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Smoked Turkey Brine

User Rating 4.5 Star Rating (8 Reviews)


The bird brines
evan p. cordes/Flickr
This turkey brine is simple and effective. The light flavor of the tarragon adds just the right enhancement to turkey and the brine make a moister, more tender bird.

Prep Time: 15 minutes

Cook Time: 10 minutes

Total Time: 25 minutes

Yield: Makes 1 gallon of brine


  • 1 gallon water
  • 1 cup salt (1 1/2 cups Kosher or coarse salt)
  • 1/2 cup sugar
  • 6 fresh tarragon leaves or 1/4 cup dried tarragon
  • 1 teaspoon black pepper


The water you use should not be chlorinated. If you don't have easy access to good spring water. Boil it first, let the water cool and then add all other ingredients. Mix thoroughly. Place Turkey in large non-metallic dish and cover completely with brine. Let sit in refrigerator for 1 hour per pound. Remove Turkey from Brine, rinse thoroughly and pat dry. Coat with olive oil. Place in Smoker.
User Reviews

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 2 out of 5
From a Texas BBQ Perspective, Member BBQcook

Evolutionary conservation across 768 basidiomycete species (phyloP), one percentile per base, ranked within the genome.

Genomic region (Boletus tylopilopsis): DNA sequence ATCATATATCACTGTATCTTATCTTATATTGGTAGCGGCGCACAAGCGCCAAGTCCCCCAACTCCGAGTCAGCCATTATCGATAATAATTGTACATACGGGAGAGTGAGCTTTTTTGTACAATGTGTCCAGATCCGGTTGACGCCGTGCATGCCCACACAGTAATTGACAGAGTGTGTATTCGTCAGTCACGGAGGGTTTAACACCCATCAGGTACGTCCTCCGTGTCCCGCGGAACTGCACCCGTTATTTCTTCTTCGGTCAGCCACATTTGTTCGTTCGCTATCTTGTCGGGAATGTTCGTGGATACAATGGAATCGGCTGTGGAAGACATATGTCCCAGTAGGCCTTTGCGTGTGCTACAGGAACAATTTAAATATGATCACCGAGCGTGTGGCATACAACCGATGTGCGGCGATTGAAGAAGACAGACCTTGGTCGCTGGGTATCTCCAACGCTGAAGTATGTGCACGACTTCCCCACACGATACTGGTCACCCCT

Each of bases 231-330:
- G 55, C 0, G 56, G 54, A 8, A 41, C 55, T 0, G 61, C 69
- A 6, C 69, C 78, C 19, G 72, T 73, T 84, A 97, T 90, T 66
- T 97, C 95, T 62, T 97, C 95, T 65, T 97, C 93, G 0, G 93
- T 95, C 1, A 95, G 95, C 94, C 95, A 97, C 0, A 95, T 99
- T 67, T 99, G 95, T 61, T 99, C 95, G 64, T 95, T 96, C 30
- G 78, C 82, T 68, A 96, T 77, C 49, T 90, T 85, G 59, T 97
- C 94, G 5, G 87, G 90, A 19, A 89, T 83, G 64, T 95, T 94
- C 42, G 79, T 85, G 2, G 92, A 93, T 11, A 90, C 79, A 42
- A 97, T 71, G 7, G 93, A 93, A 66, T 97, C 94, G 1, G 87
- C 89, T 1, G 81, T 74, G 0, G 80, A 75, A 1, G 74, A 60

Lot of good tips in this recipe, but as a former Head Cook for a team in the Houston Livestock Rodeo BBQ Cookoff, I have a different slant on some of the advice. The article's recommendation of brining the turkey overnight is ESSENTIAL. Best way is to use a frozen turkey, as it will keep the brine suitably cold throughout the overnight brining process, and evenly defrosting the turkey in the process. Brining is the best way to ensure that the breast/white meat won't dry out while the dark meat is finishing. You can't stuff the bird's cavity with stuffing, as it will be inedible from the smoking. However, stuffing the cavity with herbs, onions, garlic, citrus, etc. - whatever you have on hand - will not only help keep the turkey moist, it will add flavor. I differ from the article in two respects. First off, no way should a turkey take 30 minutes a pound to smoke to appropriate doneness (breast = 160 degrees). At the appropriate wood smoking temperatures as recommended in the article (& I would go even lower - ~190-225 degrees), it shouldn't take longer than 3-5 hours to finish a 14-pound bird, but given the vagaries of outdoor cooking, it is strongly recommended to use a remote temperature probe CAREFULLY PLACED IN THE BREAST AWAY FROM BONE and to pull the turkey off the smoker when it reaches 153-155 degrees internal breast temperature, then loosely 'tenting' it with foil, as it will continue to cook with rising internal temperatures anyway. Secondly, DO NOT smoke the turkey breast side up; in true Texas BBQ manner, the fat side of the meat should be placed up, allowing the fat as it cooks out from the back/thighs/other fatter dark meat to then gravity-self-baste the rest of the meat, particularly the breast. For comparative reference purposes, my smoker is a Pitts 'n Spitts, in which I generally use (for turkey) pecan wood and occasionally mesquite, both local woods which is what should be used, be them fruit tree wood or otherwise. I place water in the pit to enhance moistness, although generally do not add items like vinegar (which I do for more inherently-flavorful meats like beef brisket & pork ribs).

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